The IAS 19 accounting standard is falling short in providing enough clarity around pension scheme funding requirements and risk, research from Lincoln Pensions has found.
The consultancy firm has revealed in a report that one-fifth of FTSE 350 companies with a defined benefit (DB) pension scheme do not disclose their funding deficit or surplus position.
Over a quarter fail to reveal the length of their recovery plans, and a fifth do not disclose the amount of deficit repair contributions they are committed to paying into their schemes.
"DB pension schemes are often one of, if not, the largest obligations for a corporate sponsor," Lincoln Pension MD Richard Farr, said. "Without full disclosure, how can financial statements ever be true and fair?
"While there have been significant improvements made in basic corporate disclosures over the past 18 months, we believe that a continued push is absolutely necessary."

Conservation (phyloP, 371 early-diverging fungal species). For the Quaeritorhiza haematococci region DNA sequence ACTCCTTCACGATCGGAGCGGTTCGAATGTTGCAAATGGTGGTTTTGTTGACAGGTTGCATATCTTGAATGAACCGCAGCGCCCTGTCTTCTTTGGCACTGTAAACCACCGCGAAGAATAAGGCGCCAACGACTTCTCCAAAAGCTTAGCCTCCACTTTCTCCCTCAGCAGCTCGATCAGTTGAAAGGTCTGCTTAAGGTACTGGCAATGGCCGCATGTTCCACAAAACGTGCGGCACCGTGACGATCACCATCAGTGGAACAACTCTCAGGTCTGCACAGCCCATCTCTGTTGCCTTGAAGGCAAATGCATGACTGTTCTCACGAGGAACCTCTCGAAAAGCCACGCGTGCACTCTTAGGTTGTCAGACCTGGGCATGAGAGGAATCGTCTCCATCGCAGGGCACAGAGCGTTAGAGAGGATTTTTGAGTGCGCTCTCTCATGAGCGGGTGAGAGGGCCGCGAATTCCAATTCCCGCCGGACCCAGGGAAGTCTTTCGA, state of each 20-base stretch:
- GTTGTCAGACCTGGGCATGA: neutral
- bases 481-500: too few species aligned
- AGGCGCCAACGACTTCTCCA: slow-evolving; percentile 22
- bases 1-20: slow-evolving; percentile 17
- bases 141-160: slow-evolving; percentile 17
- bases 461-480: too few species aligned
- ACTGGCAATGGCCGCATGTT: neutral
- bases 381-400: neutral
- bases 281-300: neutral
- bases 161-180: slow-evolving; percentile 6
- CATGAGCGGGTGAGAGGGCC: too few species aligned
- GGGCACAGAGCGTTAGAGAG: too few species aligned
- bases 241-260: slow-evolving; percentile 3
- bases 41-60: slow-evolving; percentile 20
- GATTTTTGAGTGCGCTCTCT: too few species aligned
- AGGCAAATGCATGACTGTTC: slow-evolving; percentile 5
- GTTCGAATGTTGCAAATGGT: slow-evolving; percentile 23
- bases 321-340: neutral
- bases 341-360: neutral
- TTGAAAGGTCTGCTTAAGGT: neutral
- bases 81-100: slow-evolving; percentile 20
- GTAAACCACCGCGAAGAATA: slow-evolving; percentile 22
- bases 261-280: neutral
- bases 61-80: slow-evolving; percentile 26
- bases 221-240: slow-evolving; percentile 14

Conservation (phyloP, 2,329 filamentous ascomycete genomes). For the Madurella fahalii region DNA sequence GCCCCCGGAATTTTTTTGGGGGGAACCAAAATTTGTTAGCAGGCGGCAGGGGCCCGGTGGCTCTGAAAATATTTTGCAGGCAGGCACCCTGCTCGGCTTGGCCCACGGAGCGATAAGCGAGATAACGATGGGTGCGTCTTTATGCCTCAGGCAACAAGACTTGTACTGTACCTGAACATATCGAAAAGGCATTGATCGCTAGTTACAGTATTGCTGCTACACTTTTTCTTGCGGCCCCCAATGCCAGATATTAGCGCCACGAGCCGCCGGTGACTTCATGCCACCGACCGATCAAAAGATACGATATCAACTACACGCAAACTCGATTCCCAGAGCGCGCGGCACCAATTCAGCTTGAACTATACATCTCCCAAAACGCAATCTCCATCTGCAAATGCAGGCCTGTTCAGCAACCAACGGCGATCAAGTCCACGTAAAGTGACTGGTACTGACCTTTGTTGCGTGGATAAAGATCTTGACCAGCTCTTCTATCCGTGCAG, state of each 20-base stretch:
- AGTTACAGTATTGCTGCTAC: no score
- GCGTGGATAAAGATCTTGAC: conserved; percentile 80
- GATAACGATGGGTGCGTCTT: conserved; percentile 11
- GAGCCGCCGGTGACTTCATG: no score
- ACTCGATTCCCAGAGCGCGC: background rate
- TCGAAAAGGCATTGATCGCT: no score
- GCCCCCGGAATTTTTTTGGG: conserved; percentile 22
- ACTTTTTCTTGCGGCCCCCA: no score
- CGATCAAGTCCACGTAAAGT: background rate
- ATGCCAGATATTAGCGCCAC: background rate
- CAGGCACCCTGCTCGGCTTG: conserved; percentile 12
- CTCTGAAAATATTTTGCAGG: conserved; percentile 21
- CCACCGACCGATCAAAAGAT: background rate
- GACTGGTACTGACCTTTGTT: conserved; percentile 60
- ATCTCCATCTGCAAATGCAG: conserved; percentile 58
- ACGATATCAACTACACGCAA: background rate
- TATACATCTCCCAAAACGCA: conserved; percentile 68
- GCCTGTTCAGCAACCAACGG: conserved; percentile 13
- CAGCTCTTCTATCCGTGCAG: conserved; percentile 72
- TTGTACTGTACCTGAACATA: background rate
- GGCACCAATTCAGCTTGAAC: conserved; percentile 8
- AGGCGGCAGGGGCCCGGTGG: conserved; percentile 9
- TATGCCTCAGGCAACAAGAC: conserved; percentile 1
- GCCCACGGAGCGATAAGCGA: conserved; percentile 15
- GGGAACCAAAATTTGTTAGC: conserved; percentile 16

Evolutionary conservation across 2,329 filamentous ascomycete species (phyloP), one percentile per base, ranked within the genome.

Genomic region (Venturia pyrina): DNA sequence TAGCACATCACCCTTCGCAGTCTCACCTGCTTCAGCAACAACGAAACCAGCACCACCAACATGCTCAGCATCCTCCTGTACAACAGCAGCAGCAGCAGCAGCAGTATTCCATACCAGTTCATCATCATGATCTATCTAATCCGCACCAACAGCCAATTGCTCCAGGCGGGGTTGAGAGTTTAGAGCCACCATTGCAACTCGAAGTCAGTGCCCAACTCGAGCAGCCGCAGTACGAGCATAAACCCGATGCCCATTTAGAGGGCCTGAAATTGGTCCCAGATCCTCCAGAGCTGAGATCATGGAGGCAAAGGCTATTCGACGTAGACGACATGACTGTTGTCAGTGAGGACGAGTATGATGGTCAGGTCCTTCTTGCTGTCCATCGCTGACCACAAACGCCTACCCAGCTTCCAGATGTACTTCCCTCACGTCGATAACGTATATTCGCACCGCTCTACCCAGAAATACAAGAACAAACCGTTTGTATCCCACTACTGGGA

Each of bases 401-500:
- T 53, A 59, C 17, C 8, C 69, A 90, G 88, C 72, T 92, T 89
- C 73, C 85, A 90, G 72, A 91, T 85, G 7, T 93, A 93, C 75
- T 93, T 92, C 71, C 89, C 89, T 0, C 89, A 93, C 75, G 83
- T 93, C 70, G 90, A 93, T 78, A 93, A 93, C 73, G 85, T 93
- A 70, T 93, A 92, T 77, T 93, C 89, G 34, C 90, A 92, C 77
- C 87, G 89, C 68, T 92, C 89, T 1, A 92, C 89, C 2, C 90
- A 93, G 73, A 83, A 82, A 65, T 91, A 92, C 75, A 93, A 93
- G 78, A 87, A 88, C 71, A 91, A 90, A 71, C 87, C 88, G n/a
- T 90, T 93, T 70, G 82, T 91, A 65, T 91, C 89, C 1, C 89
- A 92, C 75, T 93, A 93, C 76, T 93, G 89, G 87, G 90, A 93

The IAS 19 accounting standard concerns employee benefits like pensions and life insurance, and falls under the IFRS rules set by the International Accounting Standards Board.
Lincoln Pensions called on schemes to disclose more prudent and comparable funding targets to enable comparisons between companies, and to show the full reliance placed on the employer covenant.
The consultancy also said value at risk (VaR) calculation details could be useful to understand the inherent risks for assets and liabilities if modelled correctly and understood by users.
In addition, schemes are advised to disclose the technical provisions (TP) funding position, and details of the associated recovery plan durations and contributions agreed.
It is hoped that this will show the actual cash funding commitments to the scheme, and also show who need longer to pay.
Farr said it was important for schemes to be open, adding: "As anyone experienced in financial refinancing and restructuring will tell you, denial is the biggest obstacle to an effective and efficient solution for all stakeholders."
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